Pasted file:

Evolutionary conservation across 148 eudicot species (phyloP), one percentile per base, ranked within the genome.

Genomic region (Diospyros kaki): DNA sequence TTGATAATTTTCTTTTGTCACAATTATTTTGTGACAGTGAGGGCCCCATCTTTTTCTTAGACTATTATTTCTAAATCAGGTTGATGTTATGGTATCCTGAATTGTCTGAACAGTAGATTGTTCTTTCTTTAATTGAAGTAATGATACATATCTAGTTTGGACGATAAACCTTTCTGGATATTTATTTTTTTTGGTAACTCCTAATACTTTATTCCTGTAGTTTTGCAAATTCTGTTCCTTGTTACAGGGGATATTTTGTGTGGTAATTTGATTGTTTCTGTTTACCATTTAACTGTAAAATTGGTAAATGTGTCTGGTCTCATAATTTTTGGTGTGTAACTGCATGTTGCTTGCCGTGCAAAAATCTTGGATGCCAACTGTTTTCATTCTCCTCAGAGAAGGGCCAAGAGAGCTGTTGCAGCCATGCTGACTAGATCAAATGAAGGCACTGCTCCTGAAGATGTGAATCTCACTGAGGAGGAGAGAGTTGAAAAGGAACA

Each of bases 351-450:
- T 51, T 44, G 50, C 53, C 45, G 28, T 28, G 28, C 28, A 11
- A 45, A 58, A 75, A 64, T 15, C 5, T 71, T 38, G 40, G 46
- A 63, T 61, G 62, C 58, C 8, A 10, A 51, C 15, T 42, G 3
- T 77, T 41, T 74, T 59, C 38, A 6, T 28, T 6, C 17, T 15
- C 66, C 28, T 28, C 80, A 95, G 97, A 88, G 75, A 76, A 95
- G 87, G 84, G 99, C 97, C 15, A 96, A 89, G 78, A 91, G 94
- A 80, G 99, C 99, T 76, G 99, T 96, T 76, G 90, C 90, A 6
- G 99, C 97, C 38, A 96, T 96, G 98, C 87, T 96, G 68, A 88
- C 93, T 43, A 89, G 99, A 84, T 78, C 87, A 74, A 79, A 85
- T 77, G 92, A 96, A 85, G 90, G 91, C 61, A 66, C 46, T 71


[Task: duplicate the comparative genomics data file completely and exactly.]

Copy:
Evolutionary conservation across 148 eudicot species (phyloP), one percentile per base, ranked within the genome.

Genomic region (Diospyros kaki): DNA sequence TTGATAATTTTCTTTTGTCACAATTATTTTGTGACAGTGAGGGCCCCATCTTTTTCTTAGACTATTATTTCTAAATCAGGTTGATGTTATGGTATCCTGAATTGTCTGAACAGTAGATTGTTCTTTCTTTAATTGAAGTAATGATACATATCTAGTTTGGACGATAAACCTTTCTGGATATTTATTTTTTTTGGTAACTCCTAATACTTTATTCCTGTAGTTTTGCAAATTCTGTTCCTTGTTACAGGGGATATTTTGTGTGGTAATTTGATTGTTTCTGTTTACCATTTAACTGTAAAATTGGTAAATGTGTCTGGTCTCATAATTTTTGGTGTGTAACTGCATGTTGCTTGCCGTGCAAAAATCTTGGATGCCAACTGTTTTCATTCTCCTCAGAGAAGGGCCAAGAGAGCTGTTGCAGCCATGCTGACTAGATCAAATGAAGGCACTGCTCCTGAAGATGTGAATCTCACTGAGGAGGAGAGAGTTGAAAAGGAACA

Each of bases 351-450:
- T 51, T 44, G 50, C 53, C 45, G 28, T 28, G 28, C 28, A 11
- A 45, A 58, A 75, A 64, T 15, C 5, T 71, T 38, G 40, G 46
- A 63, T 61, G 62, C 58, C 8, A 10, A 51, C 15, T 42, G 3
- T 77, T 41, T 74, T 59, C 38, A 6, T 28, T 6, C 17, T 15
- C 66, C 28, T 28, C 80, A 95, G 97, A 88, G 75, A 76, A 95
- G 87, G 84, G 99, C 97, C 15, A 96, A 89, G 78, A 91, G 94
- A 80, G 99, C 99, T 76, G 99, T 96, T 76, G 90, C 90, A 6
- G 99, C 97, C 38, A 96, T 96, G 98, C 87, T 96, G 68, A 88
- C 93, T 43, A 89, G 99, A 84, T 78, C 87, A 74, A 79, A 85
- T 77, G 92, A 96, A 85, G 90, G 91, C 61, A 66, C 46, T 71